Getting Big Data Right in Insurance – the Gain is worth the Pain

Big Data is everywhere in insurance at the moment, but Big Data projects are still new: they’re tough to deliver organisationally, but for the insurance industry the gain will be well worth the pain as they mean better knowledge of customers and the market than competitors, better pricing and (in the run up to Solvency II) better capital deployment.

To take three consumer insurance examples.  First, in the motor insurance market, location based data from drivers’ mobiles shows where they were, and telematics data from on-board IT shows how safely they were driving when the accident happened; similarly, data from smart domestic sensors help improve responsiveness to risks of fire, flooding or theft at home; and health apps and ‘wearables’ provide data relevant to health and life insurance.

Technology has impacted insurance as long as insurance has been around, and the impact gets greater as time goes one – a case in point is driverless cars and their likely effect on driver premiums (down) and on manufacturers’ product and IT/software liability premiums (up).  But Big Data is different and the motor, domestic and health insurance sectors use tons of it.

In legal terms, data is funny stuff. Although legally inert – you can’t steal it – a wide and increasingly valuable range of legal rights and obligations is developing in relation to data, based on traditional intellectual property rights, contract law and regulatory law. We’ll soon be talking about data law as a legal subject in its own right. If you’re using data without the right licences or permissions, you can be landed with large damages claims; and regulatory liability around data protection, for example, just keeps on expanding.  There’s a real and increasing tension between Big Data and the privacy of the insured’s personal data in the context of its availability to insurers – a tension that becomes greater when looking at data about genetic pre-disposition to illness and the availability and price of health and life insurance.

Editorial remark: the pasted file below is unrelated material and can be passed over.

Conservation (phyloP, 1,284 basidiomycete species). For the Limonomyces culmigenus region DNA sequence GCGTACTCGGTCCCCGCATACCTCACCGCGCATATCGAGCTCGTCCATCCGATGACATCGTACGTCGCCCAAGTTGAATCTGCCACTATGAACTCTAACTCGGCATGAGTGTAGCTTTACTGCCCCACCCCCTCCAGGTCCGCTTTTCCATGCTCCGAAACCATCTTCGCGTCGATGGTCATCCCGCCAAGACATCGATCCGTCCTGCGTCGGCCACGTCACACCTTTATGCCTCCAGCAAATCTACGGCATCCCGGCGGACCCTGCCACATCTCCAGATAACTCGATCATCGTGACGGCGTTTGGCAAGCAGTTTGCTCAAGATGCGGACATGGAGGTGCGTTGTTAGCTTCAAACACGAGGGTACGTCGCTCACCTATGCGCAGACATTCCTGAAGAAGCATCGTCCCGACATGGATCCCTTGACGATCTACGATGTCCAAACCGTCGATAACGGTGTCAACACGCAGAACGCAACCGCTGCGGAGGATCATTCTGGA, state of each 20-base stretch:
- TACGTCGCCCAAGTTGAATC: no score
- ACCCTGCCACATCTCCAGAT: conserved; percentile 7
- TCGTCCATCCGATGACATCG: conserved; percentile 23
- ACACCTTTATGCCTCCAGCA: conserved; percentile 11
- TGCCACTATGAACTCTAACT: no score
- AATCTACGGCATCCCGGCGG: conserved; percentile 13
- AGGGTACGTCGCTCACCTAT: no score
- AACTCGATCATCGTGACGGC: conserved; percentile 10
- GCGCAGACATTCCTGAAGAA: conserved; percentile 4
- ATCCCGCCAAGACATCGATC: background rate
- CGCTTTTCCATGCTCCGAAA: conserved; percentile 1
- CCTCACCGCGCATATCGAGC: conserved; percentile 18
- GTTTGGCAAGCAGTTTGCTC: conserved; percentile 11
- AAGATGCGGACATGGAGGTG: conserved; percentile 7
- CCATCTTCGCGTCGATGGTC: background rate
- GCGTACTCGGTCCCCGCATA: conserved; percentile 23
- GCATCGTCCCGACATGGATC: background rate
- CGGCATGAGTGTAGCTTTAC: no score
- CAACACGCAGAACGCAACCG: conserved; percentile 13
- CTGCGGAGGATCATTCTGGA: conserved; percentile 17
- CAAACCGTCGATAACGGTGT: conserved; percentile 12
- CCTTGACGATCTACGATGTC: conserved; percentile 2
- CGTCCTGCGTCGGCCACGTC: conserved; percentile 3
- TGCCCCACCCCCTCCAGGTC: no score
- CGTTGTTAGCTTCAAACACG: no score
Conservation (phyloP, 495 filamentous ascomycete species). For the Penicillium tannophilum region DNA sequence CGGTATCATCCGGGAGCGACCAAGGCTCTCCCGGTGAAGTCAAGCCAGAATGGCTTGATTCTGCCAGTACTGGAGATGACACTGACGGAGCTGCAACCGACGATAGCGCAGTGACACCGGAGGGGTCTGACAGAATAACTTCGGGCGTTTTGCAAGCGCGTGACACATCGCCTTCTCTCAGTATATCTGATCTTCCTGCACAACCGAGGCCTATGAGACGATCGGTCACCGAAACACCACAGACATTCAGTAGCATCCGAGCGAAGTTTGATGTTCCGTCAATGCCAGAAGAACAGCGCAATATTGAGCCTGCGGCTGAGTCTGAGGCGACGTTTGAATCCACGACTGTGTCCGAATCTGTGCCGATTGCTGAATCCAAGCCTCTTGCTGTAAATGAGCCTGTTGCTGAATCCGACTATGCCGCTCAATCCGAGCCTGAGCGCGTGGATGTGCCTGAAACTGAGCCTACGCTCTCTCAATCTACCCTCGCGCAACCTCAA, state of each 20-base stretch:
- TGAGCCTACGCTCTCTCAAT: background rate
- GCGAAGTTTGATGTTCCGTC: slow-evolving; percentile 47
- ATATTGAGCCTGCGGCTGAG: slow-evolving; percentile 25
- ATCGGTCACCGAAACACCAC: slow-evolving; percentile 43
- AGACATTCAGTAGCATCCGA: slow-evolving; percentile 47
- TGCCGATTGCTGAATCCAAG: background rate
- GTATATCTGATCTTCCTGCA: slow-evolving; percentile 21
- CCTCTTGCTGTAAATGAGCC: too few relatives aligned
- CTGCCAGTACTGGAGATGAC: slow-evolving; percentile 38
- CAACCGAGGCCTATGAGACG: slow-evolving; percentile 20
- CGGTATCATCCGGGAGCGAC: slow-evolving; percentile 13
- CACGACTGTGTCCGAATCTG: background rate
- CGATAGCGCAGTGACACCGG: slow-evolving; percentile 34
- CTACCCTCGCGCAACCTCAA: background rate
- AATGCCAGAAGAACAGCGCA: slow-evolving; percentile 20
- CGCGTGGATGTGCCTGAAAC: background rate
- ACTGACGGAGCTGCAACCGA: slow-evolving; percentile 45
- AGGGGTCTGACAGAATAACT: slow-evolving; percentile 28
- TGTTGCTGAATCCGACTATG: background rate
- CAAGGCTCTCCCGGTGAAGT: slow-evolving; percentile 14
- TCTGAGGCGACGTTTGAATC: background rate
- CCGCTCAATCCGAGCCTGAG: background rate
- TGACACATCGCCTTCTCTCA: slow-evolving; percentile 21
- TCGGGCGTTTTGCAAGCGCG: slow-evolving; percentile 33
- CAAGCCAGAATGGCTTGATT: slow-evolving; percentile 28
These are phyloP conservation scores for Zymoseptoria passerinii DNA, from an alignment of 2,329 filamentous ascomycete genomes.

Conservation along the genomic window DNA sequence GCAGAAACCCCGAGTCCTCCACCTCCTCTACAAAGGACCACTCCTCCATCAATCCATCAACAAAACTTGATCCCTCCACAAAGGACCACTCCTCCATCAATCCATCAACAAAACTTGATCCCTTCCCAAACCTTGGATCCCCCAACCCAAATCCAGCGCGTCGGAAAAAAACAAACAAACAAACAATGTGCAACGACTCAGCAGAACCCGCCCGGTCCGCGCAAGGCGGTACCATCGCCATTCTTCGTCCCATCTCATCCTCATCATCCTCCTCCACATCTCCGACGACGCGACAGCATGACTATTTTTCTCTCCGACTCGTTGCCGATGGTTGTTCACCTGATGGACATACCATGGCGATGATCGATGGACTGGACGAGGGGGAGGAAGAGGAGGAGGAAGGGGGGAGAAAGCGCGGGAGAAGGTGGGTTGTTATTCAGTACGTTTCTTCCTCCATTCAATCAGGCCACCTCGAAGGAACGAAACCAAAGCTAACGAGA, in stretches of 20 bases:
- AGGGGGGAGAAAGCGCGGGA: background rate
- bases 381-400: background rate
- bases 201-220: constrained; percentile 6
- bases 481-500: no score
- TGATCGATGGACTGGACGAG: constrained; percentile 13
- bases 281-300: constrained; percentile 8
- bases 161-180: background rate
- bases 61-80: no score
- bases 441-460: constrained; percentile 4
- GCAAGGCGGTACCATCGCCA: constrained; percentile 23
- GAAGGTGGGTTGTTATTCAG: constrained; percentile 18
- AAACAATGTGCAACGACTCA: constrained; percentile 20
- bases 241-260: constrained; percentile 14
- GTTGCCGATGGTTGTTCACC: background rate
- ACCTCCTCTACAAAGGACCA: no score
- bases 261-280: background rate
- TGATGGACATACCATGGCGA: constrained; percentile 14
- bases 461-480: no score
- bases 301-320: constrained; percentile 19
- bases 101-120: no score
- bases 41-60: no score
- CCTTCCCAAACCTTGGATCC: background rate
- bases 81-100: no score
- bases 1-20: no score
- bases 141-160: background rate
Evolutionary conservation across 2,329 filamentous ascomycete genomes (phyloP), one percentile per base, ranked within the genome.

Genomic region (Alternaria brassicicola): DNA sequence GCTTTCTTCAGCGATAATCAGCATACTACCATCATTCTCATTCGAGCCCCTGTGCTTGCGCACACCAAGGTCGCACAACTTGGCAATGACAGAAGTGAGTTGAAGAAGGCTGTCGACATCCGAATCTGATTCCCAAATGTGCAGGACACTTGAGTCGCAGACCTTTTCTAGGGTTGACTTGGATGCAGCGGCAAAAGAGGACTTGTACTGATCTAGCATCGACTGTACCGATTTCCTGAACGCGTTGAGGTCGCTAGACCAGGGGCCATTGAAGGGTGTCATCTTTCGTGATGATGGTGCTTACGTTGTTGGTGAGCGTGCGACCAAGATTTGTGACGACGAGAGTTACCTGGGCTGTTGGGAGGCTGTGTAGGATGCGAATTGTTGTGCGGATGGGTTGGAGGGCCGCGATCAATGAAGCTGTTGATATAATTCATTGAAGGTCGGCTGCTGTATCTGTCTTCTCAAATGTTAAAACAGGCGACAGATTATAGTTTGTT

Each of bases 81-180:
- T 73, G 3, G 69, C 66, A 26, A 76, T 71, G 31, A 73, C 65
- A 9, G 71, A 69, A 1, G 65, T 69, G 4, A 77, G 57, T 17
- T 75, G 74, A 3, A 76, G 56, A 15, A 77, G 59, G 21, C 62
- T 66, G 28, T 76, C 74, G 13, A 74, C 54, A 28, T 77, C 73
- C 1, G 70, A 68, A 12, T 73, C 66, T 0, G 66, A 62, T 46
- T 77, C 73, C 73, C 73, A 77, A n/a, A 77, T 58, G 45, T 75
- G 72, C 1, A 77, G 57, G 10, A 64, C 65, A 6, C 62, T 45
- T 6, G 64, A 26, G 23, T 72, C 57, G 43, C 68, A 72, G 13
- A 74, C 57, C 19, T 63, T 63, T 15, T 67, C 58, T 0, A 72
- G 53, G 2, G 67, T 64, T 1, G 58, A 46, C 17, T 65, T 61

So insurers need to make sure they have all the rights they need to all the data they use and in all the ways they use it. In legal terms, this means licensing it in, processing it and using it correctly, and, especially with personal data, obtaining the explicit informed consent of the individual concerned in order to comply with data protection law. In short, a structured approach to Big Data governance in the insurance company.

In organisational terms, Big Data projects mean, first, understanding the business’s Big Data ‘engine’ in terms of data inputs, processing and data outputs: where does all the data – the structured datasets (industry, marketing, personal) and unstructured data (social media, mobile, Internet) – come from?; how does the business intelligence software that analyses the input data work?; and where (internally and externally) do the data outputs go, who uses them and how?

This, in turn, means close cooperation between the insurance company’s legal team and its technology group.  Where the two teams meet in a Big Data project is in the company’s Information Architecture – the structure that maps in IT/systems terms the ‘real world’ flow of information – a car insurance policy bought by a driver for example. Here, the data model must enable tagging of all the ‘attributes’ of each item of relevant data and all the relevant licences, permissions and consents that attach to them. In practice, what this means is that the lawyers need to understand the technical vocabulary of information architecting and the technology team needs to become familiar with the building blocks of copyright licensing, confidentiality, contracts and explicit informed consent under data protection law.

The third feature of this structured approach is Big Data governance in the organisation, built in turn around four elements. A ‘deep dive’ risk assessment is carried out into current data use, reviewing, assessing, reporting back to senior management on, and remediating any issues around current Big Data use.  The senior management working team looking after Big Data – an inclusive group of all stakeholders across the organisation – should then articulate the organisation’s Big Data Strategy as a written statement of high level objectives, goals and relevant considerations.   The Big Data Working Group should next set out a written Big Data Policy – essentially a large project plan again involving all stakeholders showing who’s doing what, when and how.   Finally, at a more granular level, the particular processes and procedures to be followed in operating Big Data governance should be then be spelt out.

Big Data projects are tough, but the prize is worth it, especially at the moment with first mover advantage: a recent survey by Gartner, Inc found only 8% of companies currently using Big Data analytics, and that only 15% of the Fortune 500 will be able to exploit Big Data by the end of 2015.


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